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provided they sold it at a profit, but they could not sell the stock at a loss without the consent of all the syndicate members.

Mr. Guthrie passed away a few months later, and Mr. L. C. Hanna, of Cleveland, Ohio, was elected as the associate syndicate manager with Mr. Schley.

The CHAIRMAN. Mr. Hanna, I believe, was a brother of Senator Hanna?

Mr. GATES. He is a brother of the late Senator Hanna.

We proceeded to operate and improve the company as fast as we could, consistent with good business judgment, and I sailed for Europe in July, 1906.

The CHAIRMAN. You speak of improving this property.

Mr. GATES. Perhaps it was 1907. We went to Europe in July, and we returned from Europe on the 6th of November, I think, of the same year-either the 6th or the 7th, I am not quite certain which. When we returned to America this country was in the throes of a panic, and I picked up a newspaper in the morning before we got off the ship and saw that the stock of the Tennessee Coal & Iron Co. had been sold to the United States Steel Corporation.

Mr. BARTLETT. Did you give the date of your return? Of course that would be important.

Mr. Gates. It was on election day, I remember, on Tuesday of an election day. November of 1906 or 1907 I returned. Then upon my arrival at the hotel I received a note from Mr. Schley

The CHAIRMAN (interposing). The November election?

Mr. Gates. November 6, 1907, I think it was; I will not be positive as to dates, but I know it was a legal holiday and that there was an election the day I returned.

Mr. BARTLETT. You may fix it by this: The letter of the President to the Attorney General is dated November 4, 1907. Probably that

Mr. GATES. I think it was November 6 or 7, 1907. Upon my arrival at the Plaza Hotel I found a note from Mr. Schley, who had an office then and has one now at 747 Fifth Avenue between Fiftyseventh and Fifty-eighth Streets, asking me if I would not please come over to his office at once.

Mr. BARTLETT. That is Mr. Schley of the firm of Moore & Schley ?
Mr. Gates. Yes, sir; of the firm of Moore & Schley.

I probably got there either about 11 or 12 o'clock, and I found
negotiations pending between Mr. Frick, Judge Gary, and Mr.
Morgan on one side, and Mr. Schley, Mr. Hanna, and associates on
the other side, and I was told that they were all at Mr. Morgan's
residence. Judge Gary, Mr. Morgan, and Mr. Frick were trying to
acquire this block of stock, which was the control by a very large
The CHAIRMAN. Did you say at Mr. Morgan's residence or his

MAN. office?

Mr. GATES. At his residence in Thirty-sixth Street; at least some one called up from there and said they were all in conference and wanted to know whether they were going to close the Tennessee Coal & Iron deal on the basis of their proposition.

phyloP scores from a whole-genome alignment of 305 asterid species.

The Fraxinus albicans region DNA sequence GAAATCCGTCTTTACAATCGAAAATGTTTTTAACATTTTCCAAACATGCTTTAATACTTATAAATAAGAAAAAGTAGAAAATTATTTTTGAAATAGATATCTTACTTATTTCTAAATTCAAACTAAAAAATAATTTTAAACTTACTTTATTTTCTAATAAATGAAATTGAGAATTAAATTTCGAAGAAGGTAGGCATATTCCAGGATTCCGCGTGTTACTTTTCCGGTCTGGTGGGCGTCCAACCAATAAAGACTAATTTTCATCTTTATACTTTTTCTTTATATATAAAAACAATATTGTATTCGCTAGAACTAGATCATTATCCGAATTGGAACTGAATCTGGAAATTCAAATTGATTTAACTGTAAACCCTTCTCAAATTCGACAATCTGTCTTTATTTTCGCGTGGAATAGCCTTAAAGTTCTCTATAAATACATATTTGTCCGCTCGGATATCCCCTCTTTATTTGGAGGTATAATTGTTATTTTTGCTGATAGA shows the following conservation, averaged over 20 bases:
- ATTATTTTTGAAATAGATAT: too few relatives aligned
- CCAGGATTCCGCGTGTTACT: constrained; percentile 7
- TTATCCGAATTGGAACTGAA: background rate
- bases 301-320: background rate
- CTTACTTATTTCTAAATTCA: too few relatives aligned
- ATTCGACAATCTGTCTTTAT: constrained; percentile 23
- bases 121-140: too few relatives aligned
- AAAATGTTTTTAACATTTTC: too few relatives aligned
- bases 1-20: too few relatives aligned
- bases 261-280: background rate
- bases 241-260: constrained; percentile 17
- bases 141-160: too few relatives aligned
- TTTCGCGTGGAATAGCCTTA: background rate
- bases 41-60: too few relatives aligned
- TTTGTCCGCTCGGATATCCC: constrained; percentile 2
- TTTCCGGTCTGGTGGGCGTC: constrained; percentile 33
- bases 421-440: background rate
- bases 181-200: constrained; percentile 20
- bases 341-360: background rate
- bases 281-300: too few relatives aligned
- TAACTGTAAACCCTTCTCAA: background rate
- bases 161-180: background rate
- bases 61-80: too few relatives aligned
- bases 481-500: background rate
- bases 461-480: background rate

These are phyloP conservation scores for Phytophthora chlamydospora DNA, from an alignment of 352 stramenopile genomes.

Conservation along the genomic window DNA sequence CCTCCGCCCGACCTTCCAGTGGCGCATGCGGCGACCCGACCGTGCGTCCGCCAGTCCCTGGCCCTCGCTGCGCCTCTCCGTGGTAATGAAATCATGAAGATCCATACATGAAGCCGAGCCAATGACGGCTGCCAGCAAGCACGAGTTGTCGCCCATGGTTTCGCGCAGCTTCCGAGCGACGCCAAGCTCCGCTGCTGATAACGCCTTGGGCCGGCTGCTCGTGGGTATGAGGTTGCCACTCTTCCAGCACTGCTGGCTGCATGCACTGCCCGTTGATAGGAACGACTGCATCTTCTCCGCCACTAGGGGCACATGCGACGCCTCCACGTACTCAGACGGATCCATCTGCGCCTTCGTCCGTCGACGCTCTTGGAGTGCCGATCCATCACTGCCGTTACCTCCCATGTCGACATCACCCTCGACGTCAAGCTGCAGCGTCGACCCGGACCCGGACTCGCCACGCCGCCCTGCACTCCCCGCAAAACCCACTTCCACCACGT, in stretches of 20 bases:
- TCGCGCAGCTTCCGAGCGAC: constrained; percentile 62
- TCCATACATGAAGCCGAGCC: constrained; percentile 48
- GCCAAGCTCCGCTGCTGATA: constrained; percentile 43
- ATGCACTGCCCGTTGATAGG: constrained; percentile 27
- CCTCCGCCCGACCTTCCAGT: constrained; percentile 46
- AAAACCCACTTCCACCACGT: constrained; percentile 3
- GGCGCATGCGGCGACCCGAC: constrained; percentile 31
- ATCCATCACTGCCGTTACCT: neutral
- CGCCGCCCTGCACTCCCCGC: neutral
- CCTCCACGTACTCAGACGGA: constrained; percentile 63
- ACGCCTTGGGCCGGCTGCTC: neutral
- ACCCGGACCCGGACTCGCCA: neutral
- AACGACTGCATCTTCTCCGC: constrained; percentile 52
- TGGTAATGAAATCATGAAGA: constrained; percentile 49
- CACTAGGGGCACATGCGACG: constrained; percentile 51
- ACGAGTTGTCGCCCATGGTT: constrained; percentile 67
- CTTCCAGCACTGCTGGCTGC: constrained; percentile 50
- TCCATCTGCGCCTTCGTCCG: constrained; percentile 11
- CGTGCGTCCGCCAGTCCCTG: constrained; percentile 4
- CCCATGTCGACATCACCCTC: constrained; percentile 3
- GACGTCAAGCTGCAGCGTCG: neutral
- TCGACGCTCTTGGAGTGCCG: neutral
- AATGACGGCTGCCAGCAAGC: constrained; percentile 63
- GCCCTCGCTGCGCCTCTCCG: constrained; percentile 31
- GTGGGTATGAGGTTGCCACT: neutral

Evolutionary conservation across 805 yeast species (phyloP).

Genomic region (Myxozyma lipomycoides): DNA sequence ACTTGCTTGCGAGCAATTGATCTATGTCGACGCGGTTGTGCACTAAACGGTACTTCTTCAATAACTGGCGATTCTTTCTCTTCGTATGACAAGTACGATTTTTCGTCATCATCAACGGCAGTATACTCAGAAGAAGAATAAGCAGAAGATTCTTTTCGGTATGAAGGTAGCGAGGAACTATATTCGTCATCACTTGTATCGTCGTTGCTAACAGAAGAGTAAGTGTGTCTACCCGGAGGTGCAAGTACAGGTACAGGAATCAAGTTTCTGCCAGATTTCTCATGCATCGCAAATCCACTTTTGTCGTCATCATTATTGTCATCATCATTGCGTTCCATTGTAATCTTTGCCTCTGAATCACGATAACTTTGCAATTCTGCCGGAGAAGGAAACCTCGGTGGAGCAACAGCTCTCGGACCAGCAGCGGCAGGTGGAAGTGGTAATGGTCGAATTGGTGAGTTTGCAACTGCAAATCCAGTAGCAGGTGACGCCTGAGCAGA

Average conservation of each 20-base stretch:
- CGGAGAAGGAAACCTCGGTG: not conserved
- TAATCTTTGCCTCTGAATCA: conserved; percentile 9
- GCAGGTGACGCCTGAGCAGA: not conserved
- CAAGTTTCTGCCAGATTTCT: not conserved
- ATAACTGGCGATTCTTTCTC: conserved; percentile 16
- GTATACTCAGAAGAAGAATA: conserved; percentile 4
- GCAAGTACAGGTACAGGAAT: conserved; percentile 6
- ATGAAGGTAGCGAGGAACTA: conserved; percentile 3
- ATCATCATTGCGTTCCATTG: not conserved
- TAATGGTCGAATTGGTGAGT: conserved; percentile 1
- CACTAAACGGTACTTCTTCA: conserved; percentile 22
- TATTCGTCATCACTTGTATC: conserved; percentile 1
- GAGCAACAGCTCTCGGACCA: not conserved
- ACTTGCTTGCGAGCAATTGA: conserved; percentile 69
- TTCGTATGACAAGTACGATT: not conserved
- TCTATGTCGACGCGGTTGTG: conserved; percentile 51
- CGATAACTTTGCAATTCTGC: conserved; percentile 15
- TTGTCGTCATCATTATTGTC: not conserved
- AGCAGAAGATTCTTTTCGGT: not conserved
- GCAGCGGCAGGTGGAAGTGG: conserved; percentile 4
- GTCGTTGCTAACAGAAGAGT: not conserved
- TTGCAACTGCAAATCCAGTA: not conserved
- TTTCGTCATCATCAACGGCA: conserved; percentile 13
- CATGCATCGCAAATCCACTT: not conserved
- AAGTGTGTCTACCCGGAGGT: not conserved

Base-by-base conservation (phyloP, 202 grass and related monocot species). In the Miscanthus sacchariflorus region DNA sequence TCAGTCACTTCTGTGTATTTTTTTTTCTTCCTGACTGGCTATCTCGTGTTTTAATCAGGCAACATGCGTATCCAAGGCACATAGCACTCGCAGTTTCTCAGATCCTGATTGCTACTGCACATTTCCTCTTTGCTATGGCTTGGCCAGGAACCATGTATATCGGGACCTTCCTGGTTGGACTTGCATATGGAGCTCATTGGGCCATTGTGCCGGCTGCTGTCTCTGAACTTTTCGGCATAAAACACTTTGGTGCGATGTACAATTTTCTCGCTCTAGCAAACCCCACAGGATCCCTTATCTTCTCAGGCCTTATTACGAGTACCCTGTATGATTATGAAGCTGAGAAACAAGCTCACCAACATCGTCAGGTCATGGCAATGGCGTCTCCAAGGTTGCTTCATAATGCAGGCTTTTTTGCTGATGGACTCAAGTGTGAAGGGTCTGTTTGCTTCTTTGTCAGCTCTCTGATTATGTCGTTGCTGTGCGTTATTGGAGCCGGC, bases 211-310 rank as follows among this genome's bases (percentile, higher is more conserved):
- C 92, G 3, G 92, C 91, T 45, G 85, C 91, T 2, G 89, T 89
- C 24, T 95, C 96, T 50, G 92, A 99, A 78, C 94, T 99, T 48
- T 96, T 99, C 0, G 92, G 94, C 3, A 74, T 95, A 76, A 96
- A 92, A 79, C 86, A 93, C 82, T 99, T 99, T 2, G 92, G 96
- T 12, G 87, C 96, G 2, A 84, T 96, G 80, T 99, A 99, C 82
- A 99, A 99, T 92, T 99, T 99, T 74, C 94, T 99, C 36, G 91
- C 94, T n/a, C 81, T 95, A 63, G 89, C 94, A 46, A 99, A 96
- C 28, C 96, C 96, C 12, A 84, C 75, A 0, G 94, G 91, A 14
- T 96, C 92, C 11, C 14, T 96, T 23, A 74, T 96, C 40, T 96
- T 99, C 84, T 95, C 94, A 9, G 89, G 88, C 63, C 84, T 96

Mr. BARTLETT. It is the impression on my mind that you found Mr. Morgan and Judge Gary at Moore & Schley's office. You do not mean to say that?

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Mr. Gates. I said Mr. Morgan, Judge Gary, and Mr. Frick were at Mr. Morgan's house.

Mr. Jones. Mr. Gates was told that they were at Mr. Morgan's house.

Mr. GATES. I was told that and learned its correctness from various telephonic conferences which occurred between Mr. Morgan's residence and Moore & Schley's office on Fifth Avenue.

Judge Gary, Mr. Morgan, and Mr. Frick were trying to acquire the stock, as I remember it, by an exchange of an equal amount of what was known as United States Steel second fives. In other words, for each 10 shares of the Tennessee Coal & Iron stock they were to get one of the second-mortgage bonds of the United States Steel Corporation. I said to Mr. Morgan I thought that was not enough, and I was not willing to trade on that basis. So, after three, four, or five hours of telephoning backward and forward, we made a trade with them on the basis, as I remember it, of about 1194 per cent of United States Steel sinking bond fives, as they are known, for Tennessee stock.

Under the terms of the trade, we were to tender our resignations as directors in a body, and the United States Steel Corporation were to elect such men as they selected to succeed us. We were to meet, I think, the following morning, at the office of the Tennessee Coal & Iron Co., at the Realty Building, 115 Broadway, at 11 o'clock. We met at the appointed hour, and I said to Judge Gary: “ You are simply buying a majority of this stock, and taking the resignations of the board of directors."

Mr. BARTLETT. Judge Gary was chairman of the board of directors of the United States Steel Corporation ?

Mr. GATES. He was the chairman of the board of directors of the United States Steel Corporation, and Mr. Corey was its president, and he was also there. He said to us: “ We do not care anything about the minority.” “Well,” I said, “we do care about having the minority treated exactly the same as the majority, and we will not turn over this stock unless you pass a resolution, and give us a copy of it, agreeing to pay all of the minority stockholders the same price for their securities as you pay the majority stockholders." After some discussion a resolution was passed and a copy handed to us, agreeing to take care of the minority stockholders on the same basis and at the same price and terms that the majority stockholders were taken care of.